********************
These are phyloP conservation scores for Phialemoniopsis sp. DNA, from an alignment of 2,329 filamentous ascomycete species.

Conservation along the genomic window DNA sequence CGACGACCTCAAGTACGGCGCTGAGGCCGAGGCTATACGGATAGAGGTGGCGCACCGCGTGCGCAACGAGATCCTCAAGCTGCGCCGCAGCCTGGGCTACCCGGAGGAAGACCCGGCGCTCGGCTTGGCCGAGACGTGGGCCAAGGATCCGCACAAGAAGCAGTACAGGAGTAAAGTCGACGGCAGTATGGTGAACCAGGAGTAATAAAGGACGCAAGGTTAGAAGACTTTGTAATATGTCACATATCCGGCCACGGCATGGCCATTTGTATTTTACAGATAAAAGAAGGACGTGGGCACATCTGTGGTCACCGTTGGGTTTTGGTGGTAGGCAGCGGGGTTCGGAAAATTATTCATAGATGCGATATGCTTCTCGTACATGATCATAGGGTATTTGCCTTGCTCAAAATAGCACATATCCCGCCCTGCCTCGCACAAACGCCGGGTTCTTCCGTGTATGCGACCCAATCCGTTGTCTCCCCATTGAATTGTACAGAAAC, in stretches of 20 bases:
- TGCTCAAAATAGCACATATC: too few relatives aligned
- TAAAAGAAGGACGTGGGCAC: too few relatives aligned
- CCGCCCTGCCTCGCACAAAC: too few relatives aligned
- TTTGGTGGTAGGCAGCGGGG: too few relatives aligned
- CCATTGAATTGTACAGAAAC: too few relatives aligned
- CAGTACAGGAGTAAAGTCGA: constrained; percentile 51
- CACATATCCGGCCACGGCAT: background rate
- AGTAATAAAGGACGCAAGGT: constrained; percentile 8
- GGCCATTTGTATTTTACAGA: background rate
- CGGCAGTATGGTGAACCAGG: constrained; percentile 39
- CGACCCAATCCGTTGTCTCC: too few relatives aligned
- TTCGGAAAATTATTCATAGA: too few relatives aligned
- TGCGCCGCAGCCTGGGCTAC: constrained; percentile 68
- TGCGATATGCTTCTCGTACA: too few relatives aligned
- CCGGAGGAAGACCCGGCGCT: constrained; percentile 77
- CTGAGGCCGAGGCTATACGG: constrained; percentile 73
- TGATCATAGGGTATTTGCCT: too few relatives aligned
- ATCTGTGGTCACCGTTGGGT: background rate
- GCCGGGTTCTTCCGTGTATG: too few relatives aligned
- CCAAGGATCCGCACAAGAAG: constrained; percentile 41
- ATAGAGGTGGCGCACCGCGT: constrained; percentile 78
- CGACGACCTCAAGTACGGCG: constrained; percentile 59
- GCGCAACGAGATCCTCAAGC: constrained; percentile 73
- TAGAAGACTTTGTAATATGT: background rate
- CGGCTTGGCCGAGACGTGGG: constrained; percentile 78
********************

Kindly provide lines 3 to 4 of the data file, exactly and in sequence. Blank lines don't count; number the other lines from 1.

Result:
- TGCTCAAAATAGCACATATC: too few relatives aligned
- TAAAAGAAGGACGTGGGCAC: too few relatives aligned